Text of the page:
What Is Ghosting?
Ghosting is abruptly ending communication with someone without explanation. The concept most often refers to romantic relationships but can also describe disappearances from friendships and the workplace.
People respond to being ghosted in many ways, from feeling indifferent to deeply betrayed. Some believe that ghosting is inseparably intertwined with modern electronic communication, and the practice is a way to cope with the decision fatigue that can accompany dating. Others believe that ghosting is emotionally troubling given that it offers no sense of closure.
The phenomenon of abruptly disappearing from people’s lives isn’t new–but it seems to be common today. Technology has made ghosting an easy way to dissolve relationships. According to a 2018 study, approximately 25 percent of men and women reported having been ghosted in a romantic relationship, and 22 percent admitted to having ghosted someone else. The Federal Reserve even recognized the phenomenon in a 2018 report, in which employers reported being ghosted by employees in a tight labor market.
Offshoots of ghosting, “orbiting” and “breadcrumbing,” refer to leading someone on through interactions on social media—leaving a like or comment—without speaking to them in real life. These confusing situations can instill a sense of false hope that a new relationship will begin—or frustration that an old relationship can never really end.
Why Was I Ghosted?
The reason for being ghosted often has to do more with the ghoster than the ghostee. Cutting off communication spares the individual from confronting their past partner, taking responsibility, or engaging in the emotional labor of empathy—despite the benefit a conversation can provide.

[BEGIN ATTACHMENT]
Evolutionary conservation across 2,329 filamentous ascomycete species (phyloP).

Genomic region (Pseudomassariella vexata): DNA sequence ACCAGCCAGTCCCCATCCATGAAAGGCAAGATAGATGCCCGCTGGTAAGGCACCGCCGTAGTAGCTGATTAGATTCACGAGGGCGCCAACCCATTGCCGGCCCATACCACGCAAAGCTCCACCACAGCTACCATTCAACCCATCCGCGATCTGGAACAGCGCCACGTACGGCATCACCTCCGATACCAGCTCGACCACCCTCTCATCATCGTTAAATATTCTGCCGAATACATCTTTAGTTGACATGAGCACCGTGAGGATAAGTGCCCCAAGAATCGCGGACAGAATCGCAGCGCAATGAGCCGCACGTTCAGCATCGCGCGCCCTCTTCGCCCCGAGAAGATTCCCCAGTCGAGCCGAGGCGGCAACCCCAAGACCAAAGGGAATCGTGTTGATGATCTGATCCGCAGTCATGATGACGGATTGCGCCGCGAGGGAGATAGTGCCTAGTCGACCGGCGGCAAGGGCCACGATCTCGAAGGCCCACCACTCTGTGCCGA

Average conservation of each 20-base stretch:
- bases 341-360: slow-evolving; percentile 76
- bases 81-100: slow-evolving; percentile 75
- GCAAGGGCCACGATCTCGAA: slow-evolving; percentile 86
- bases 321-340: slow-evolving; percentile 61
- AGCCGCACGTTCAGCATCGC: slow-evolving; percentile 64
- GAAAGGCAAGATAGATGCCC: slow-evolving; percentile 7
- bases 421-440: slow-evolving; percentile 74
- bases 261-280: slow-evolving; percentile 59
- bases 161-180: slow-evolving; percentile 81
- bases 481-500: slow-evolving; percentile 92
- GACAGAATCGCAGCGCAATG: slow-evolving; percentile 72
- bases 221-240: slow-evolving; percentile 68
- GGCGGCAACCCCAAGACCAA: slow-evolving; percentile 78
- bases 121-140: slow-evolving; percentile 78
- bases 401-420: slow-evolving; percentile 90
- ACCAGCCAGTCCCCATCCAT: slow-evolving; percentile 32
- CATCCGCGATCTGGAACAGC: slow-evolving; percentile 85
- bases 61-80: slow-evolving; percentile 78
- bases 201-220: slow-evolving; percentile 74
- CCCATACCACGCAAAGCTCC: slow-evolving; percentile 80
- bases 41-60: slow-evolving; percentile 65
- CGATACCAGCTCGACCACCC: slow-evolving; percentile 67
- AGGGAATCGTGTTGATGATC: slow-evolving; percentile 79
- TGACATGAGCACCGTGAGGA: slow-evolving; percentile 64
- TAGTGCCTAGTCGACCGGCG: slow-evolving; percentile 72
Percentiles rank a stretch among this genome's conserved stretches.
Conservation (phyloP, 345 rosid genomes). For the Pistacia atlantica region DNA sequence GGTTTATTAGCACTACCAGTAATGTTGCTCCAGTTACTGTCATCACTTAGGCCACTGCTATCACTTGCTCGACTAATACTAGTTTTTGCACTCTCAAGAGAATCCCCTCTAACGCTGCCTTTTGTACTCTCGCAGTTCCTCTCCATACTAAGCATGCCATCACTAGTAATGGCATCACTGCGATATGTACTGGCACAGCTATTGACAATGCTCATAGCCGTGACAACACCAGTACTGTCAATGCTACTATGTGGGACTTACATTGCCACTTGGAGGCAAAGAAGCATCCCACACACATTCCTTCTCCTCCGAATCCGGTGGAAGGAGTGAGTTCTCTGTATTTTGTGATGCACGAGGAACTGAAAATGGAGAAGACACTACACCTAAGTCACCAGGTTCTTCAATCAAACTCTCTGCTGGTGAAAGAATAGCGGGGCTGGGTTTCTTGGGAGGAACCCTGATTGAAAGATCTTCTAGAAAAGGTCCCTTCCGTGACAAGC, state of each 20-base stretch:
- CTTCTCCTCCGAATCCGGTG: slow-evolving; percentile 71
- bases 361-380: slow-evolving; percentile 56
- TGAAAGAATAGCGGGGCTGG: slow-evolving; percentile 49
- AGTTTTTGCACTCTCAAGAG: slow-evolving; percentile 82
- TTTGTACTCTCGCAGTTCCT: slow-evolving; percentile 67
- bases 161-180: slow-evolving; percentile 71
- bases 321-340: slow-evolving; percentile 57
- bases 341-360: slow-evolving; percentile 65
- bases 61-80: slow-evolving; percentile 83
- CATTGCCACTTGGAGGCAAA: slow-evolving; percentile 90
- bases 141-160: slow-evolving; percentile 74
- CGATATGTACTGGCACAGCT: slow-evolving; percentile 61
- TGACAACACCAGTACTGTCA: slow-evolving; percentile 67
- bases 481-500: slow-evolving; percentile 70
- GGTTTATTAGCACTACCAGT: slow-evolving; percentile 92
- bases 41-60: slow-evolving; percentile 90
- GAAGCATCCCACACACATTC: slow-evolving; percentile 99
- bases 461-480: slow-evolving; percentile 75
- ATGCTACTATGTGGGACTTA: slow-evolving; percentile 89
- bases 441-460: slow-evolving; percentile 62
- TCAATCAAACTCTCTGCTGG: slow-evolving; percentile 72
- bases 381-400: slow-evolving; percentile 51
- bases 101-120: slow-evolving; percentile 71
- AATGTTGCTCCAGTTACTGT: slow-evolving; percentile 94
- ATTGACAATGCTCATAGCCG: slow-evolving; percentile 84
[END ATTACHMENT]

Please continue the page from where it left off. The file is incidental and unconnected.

The desire to avoid discomfort can apply to a wide range of situations. After flirting for a while, a man or woman may disappear rather than admit they’ve lost interest. Someone who feels mistreated by a friend might stop responding rather than confront them. A teenager who feels frustrated by a minimum wage job might spontaneously stop showing up to work instead of giving notice.
Technology may contribute to the tendency to ghost: Research suggests that the high volume of potential prospects on dating apps may make each individual person appear more disposable. Another attitude that may foster ghosting? Believing in destiny. One study found that people who believe in relationship destiny—that everyone has a soulmate waiting to sweep them off their feet—were much more likely to believe that ghosting was acceptable.